#1 Don’t Ignore the Problem
Most everyone knows the story of The Boy Who Cried Wolf. It tells of a shepherd who yelled for help when he didn’t need it, twice. On the third time, he was eaten by the wolf when no one came to help him. It might feel like a lot of times the media does this and we think that whatever new crisis is coming up, isn’t really that big of the deal. But most times, it’s best that you take things like the COVID-19 pandemic seriously. The media may blow up the problem, but it’s up to you to discern fact from fiction then take the appropriate action and NOT get eaten!
#2 Don’t Panic or Freeze
When dealing with a disaster, it’s hard not to become overwhelmed by life blowing up in your face. “The brain has a very limited capacity for processing new information,” says Sarita Robinson, a psychologist at the University of Central Lancashire. Therefore, it’s important to treat medical conditions like dealing with anxiety, continue your medication and therapy, EDUCATE yourself concerning the facts, and knowing how you handle a crisis situation in advance is another way to help manage anxiety, stress, and paranoia.
#3 Don’t Stop to Watch or Record a Natural Disaster
Whether dangerous or life-threatening, a natural disaster is a wonderous sight to see. However, staying behind while trying to capture the events of the disaster not only puts you in danger but threatens the lives around you and for those who may be trying to rescue you. Be smart. The news will more than cover the disaster and if it’s money you’re after, well money won’t matter if the worst happens to you.
#4 Don’t Spread Rumors
“As the fear level rises…, so does hearsay, hoaxes, magical thinking—everything that seems to accompany every epidemic, down through the centuries,” says Jim Beckerman, writer for NorthJersey.com. Whether you’re facing a natural disaster or an outbreak, know the facts before you let panic control your decisions to shoot off your mouth and spread fear.
#5 Don’t Use Public Transportation During an Outbreak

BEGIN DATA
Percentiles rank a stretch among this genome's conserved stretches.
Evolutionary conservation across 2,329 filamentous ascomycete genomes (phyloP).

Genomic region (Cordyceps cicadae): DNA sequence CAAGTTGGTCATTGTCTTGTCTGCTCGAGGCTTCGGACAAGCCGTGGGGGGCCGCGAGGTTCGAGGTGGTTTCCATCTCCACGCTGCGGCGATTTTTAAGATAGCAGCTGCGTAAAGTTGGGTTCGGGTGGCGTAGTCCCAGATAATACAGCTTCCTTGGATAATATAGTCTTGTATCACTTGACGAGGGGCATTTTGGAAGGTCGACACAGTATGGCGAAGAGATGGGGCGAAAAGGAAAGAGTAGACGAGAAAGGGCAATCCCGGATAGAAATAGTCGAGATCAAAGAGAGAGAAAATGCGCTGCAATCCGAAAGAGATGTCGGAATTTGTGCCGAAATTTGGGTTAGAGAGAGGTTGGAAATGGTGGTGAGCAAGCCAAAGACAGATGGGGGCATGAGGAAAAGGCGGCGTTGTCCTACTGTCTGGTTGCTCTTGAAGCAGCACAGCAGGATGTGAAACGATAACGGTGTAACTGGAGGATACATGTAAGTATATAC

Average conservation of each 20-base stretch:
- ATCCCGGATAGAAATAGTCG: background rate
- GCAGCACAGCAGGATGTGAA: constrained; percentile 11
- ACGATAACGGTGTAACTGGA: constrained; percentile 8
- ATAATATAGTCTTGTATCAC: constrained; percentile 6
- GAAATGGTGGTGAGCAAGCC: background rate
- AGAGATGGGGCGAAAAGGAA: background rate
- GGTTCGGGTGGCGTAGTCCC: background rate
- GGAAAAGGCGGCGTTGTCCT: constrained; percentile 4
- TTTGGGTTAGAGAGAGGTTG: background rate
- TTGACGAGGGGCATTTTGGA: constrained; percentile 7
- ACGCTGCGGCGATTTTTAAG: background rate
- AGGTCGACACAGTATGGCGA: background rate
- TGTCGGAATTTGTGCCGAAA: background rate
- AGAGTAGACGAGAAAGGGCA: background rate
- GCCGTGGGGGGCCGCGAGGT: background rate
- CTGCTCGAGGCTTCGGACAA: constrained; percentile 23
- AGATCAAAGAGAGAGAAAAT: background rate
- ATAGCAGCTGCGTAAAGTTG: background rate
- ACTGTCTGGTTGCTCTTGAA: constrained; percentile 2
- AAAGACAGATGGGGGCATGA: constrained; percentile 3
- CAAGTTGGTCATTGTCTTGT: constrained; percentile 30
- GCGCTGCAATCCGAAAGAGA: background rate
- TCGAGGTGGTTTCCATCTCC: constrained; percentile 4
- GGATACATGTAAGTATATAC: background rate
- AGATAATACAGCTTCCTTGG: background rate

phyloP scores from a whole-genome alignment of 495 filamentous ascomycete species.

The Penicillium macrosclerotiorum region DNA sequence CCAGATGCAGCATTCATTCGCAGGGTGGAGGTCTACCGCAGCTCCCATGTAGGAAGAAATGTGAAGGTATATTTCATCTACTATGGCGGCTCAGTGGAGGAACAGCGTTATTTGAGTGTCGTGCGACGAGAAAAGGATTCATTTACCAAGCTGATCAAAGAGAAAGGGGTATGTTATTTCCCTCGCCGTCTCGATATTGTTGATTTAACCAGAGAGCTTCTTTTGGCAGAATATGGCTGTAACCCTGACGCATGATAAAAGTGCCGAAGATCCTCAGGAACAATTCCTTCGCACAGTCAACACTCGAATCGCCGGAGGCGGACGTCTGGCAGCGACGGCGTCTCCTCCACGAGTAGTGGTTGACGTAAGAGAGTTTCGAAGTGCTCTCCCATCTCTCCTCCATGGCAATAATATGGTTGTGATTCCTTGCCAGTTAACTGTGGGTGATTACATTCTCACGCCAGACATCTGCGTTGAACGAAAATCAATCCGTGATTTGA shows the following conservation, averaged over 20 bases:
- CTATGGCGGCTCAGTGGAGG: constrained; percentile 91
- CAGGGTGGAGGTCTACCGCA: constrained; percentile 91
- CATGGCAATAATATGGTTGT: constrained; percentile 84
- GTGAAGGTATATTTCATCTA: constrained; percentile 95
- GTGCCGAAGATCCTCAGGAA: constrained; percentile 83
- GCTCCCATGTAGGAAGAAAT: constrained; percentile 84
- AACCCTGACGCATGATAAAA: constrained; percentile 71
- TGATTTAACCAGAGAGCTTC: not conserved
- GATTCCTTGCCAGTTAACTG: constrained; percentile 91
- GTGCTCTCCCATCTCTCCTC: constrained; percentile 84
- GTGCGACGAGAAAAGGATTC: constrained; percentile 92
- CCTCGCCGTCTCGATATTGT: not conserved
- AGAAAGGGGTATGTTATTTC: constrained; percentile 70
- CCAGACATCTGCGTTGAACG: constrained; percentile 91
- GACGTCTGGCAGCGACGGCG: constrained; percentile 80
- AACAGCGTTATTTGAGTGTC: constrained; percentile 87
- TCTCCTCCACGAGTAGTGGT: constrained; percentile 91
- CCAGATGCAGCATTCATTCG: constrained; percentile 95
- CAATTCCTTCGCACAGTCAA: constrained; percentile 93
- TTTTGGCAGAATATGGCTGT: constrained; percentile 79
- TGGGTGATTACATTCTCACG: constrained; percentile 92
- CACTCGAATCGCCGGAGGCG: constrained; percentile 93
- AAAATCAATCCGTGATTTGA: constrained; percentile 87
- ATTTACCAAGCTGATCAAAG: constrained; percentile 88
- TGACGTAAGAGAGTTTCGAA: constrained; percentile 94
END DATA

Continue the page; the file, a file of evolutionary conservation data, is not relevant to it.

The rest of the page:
In a time of a health crisis, you may not have the luxury of taking time off of work or working from home. If possible, use personal transportation and avoid public transportation. “The combination of [hordes] of people, all tightly packed in tubes and all touching the same handles and doors is not ideal when avoiding an illness,” says Roberto Wakerell-Cruz, writer of The Post Millennial. If you must use public transportation, then wear appropriate cover for your face and hands.
#6 Don’t Gather Socially in Medium/Large Groups During an Outbreak
Benjamin Franklin said “An ounce of prevention is worth a pound of cure.” A surefire way to turn an outbreak into an epidemic is to ignore the Center for Disease Control and Prevention’s (CDC) warnings and continue to gather in medium to large groups and spread the outbreak, making it deadly rather than containable. Instead, for the sake of your friends and family, self-isolate and maintain your distance when going out.
#7 Don’t Hoard Supplies
When tragedy strikes, it’s human nature to ‘hunt and gather’ supplies to protect your family. However, Sarita Robinson says, “In a disaster, the speed at which we think through our options goes from bad to worse.” It’s crucial for the health and survival of your friends, family, neighbors, and coworkers to take only what you NEED so that everyone has an ample supply of goods and materials.
#8 Don’t Resell Supplies for Profit
We are all in this together. “Amazon said it had recently removed hundreds of thousands of listings and suspended thousands of sellers’ accounts for price gouging…,” says Jack Nicas, writer for The New York Times. It’s a selfish act to try and profiteer off of people who are trying to survive during a state of panic. Moreover, it puts you and others at greater risk of contracting or spreading the outbreak if they can’t buy the supplies needed at the gouging prices.